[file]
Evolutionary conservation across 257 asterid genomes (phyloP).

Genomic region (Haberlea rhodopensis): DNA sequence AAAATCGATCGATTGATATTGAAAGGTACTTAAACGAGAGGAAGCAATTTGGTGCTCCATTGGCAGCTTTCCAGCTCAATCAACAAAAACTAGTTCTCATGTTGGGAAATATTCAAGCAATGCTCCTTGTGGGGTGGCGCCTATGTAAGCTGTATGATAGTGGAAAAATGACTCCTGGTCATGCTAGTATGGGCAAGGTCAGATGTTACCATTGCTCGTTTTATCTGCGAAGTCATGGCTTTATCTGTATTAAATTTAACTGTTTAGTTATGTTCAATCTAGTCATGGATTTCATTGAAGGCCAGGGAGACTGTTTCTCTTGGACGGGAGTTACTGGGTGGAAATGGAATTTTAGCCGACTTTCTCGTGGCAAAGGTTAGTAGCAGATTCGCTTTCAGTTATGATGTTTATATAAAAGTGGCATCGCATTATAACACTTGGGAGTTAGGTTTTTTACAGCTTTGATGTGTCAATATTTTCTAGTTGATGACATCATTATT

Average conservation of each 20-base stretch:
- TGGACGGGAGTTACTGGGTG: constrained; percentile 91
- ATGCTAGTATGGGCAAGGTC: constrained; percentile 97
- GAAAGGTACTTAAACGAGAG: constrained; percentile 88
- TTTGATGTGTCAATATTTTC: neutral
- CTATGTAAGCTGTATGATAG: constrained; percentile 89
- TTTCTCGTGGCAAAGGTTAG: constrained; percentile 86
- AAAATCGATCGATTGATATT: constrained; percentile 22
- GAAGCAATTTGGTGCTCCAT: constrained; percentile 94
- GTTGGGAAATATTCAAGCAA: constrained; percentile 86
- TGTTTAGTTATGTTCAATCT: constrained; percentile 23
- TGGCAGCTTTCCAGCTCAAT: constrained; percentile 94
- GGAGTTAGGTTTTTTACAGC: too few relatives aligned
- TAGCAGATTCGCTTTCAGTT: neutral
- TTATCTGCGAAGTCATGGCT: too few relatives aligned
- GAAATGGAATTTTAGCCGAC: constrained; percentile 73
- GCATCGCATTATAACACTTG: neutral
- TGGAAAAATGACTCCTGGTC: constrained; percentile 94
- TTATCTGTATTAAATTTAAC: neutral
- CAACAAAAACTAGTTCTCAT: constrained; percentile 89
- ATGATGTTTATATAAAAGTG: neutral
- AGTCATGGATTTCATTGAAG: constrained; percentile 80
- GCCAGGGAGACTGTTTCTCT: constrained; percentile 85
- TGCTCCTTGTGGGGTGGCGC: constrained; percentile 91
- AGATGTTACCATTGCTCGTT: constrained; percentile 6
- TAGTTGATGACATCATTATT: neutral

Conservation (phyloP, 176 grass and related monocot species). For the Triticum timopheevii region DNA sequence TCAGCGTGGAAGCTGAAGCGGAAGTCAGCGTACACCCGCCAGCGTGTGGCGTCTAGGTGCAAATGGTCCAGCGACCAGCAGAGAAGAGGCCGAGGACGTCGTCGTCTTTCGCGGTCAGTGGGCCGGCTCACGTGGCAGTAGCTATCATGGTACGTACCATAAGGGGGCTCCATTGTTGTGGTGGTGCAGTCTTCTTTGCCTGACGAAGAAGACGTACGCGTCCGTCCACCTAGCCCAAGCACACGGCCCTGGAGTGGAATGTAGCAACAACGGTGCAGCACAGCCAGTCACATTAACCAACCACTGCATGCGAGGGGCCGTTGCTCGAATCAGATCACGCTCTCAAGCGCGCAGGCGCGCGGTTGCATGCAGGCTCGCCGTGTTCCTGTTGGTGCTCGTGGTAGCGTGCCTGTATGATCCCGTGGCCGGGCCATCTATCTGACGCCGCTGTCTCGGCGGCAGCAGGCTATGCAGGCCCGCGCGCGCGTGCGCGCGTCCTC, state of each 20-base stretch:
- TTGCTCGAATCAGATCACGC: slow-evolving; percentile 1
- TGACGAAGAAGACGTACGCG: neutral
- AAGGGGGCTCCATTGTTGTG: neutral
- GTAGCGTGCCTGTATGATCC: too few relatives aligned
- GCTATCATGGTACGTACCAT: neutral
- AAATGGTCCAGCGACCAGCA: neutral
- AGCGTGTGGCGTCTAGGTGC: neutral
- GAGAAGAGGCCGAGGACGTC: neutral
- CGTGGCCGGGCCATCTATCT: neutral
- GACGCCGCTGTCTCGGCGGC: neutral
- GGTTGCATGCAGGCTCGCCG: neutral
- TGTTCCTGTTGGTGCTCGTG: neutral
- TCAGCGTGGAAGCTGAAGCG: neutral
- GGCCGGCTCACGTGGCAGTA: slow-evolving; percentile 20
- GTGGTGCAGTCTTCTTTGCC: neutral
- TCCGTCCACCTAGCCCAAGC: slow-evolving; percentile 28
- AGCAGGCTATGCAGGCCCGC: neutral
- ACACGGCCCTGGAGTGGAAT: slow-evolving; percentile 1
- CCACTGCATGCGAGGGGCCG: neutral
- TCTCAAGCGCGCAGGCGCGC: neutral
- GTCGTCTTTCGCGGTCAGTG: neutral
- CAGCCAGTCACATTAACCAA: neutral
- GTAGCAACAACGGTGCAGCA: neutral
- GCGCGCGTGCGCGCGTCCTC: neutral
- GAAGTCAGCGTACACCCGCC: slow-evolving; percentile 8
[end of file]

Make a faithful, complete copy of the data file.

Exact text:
Evolutionary conservation across 257 asterid genomes (phyloP).

Genomic region (Haberlea rhodopensis): DNA sequence AAAATCGATCGATTGATATTGAAAGGTACTTAAACGAGAGGAAGCAATTTGGTGCTCCATTGGCAGCTTTCCAGCTCAATCAACAAAAACTAGTTCTCATGTTGGGAAATATTCAAGCAATGCTCCTTGTGGGGTGGCGCCTATGTAAGCTGTATGATAGTGGAAAAATGACTCCTGGTCATGCTAGTATGGGCAAGGTCAGATGTTACCATTGCTCGTTTTATCTGCGAAGTCATGGCTTTATCTGTATTAAATTTAACTGTTTAGTTATGTTCAATCTAGTCATGGATTTCATTGAAGGCCAGGGAGACTGTTTCTCTTGGACGGGAGTTACTGGGTGGAAATGGAATTTTAGCCGACTTTCTCGTGGCAAAGGTTAGTAGCAGATTCGCTTTCAGTTATGATGTTTATATAAAAGTGGCATCGCATTATAACACTTGGGAGTTAGGTTTTTTACAGCTTTGATGTGTCAATATTTTCTAGTTGATGACATCATTATT

Average conservation of each 20-base stretch:
- TGGACGGGAGTTACTGGGTG: constrained; percentile 91
- ATGCTAGTATGGGCAAGGTC: constrained; percentile 97
- GAAAGGTACTTAAACGAGAG: constrained; percentile 88
- TTTGATGTGTCAATATTTTC: neutral
- CTATGTAAGCTGTATGATAG: constrained; percentile 89
- TTTCTCGTGGCAAAGGTTAG: constrained; percentile 86
- AAAATCGATCGATTGATATT: constrained; percentile 22
- GAAGCAATTTGGTGCTCCAT: constrained; percentile 94
- GTTGGGAAATATTCAAGCAA: constrained; percentile 86
- TGTTTAGTTATGTTCAATCT: constrained; percentile 23
- TGGCAGCTTTCCAGCTCAAT: constrained; percentile 94
- GGAGTTAGGTTTTTTACAGC: too few relatives aligned
- TAGCAGATTCGCTTTCAGTT: neutral
- TTATCTGCGAAGTCATGGCT: too few relatives aligned
- GAAATGGAATTTTAGCCGAC: constrained; percentile 73
- GCATCGCATTATAACACTTG: neutral
- TGGAAAAATGACTCCTGGTC: constrained; percentile 94
- TTATCTGTATTAAATTTAAC: neutral
- CAACAAAAACTAGTTCTCAT: constrained; percentile 89
- ATGATGTTTATATAAAAGTG: neutral
- AGTCATGGATTTCATTGAAG: constrained; percentile 80
- GCCAGGGAGACTGTTTCTCT: constrained; percentile 85
- TGCTCCTTGTGGGGTGGCGC: constrained; percentile 91
- AGATGTTACCATTGCTCGTT: constrained; percentile 6
- TAGTTGATGACATCATTATT: neutral

Conservation (phyloP, 176 grass and related monocot species). For the Triticum timopheevii region DNA sequence TCAGCGTGGAAGCTGAAGCGGAAGTCAGCGTACACCCGCCAGCGTGTGGCGTCTAGGTGCAAATGGTCCAGCGACCAGCAGAGAAGAGGCCGAGGACGTCGTCGTCTTTCGCGGTCAGTGGGCCGGCTCACGTGGCAGTAGCTATCATGGTACGTACCATAAGGGGGCTCCATTGTTGTGGTGGTGCAGTCTTCTTTGCCTGACGAAGAAGACGTACGCGTCCGTCCACCTAGCCCAAGCACACGGCCCTGGAGTGGAATGTAGCAACAACGGTGCAGCACAGCCAGTCACATTAACCAACCACTGCATGCGAGGGGCCGTTGCTCGAATCAGATCACGCTCTCAAGCGCGCAGGCGCGCGGTTGCATGCAGGCTCGCCGTGTTCCTGTTGGTGCTCGTGGTAGCGTGCCTGTATGATCCCGTGGCCGGGCCATCTATCTGACGCCGCTGTCTCGGCGGCAGCAGGCTATGCAGGCCCGCGCGCGCGTGCGCGCGTCCTC, state of each 20-base stretch:
- TTGCTCGAATCAGATCACGC: slow-evolving; percentile 1
- TGACGAAGAAGACGTACGCG: neutral
- AAGGGGGCTCCATTGTTGTG: neutral
- GTAGCGTGCCTGTATGATCC: too few relatives aligned
- GCTATCATGGTACGTACCAT: neutral
- AAATGGTCCAGCGACCAGCA: neutral
- AGCGTGTGGCGTCTAGGTGC: neutral
- GAGAAGAGGCCGAGGACGTC: neutral
- CGTGGCCGGGCCATCTATCT: neutral
- GACGCCGCTGTCTCGGCGGC: neutral
- GGTTGCATGCAGGCTCGCCG: neutral
- TGTTCCTGTTGGTGCTCGTG: neutral
- TCAGCGTGGAAGCTGAAGCG: neutral
- GGCCGGCTCACGTGGCAGTA: slow-evolving; percentile 20
- GTGGTGCAGTCTTCTTTGCC: neutral
- TCCGTCCACCTAGCCCAAGC: slow-evolving; percentile 28
- AGCAGGCTATGCAGGCCCGC: neutral
- ACACGGCCCTGGAGTGGAAT: slow-evolving; percentile 1
- CCACTGCATGCGAGGGGCCG: neutral
- TCTCAAGCGCGCAGGCGCGC: neutral
- GTCGTCTTTCGCGGTCAGTG: neutral
- CAGCCAGTCACATTAACCAA: neutral
- GTAGCAACAACGGTGCAGCA: neutral
- GCGCGCGTGCGCGCGTCCTC: neutral
- GAAGTCAGCGTACACCCGCC: slow-evolving; percentile 8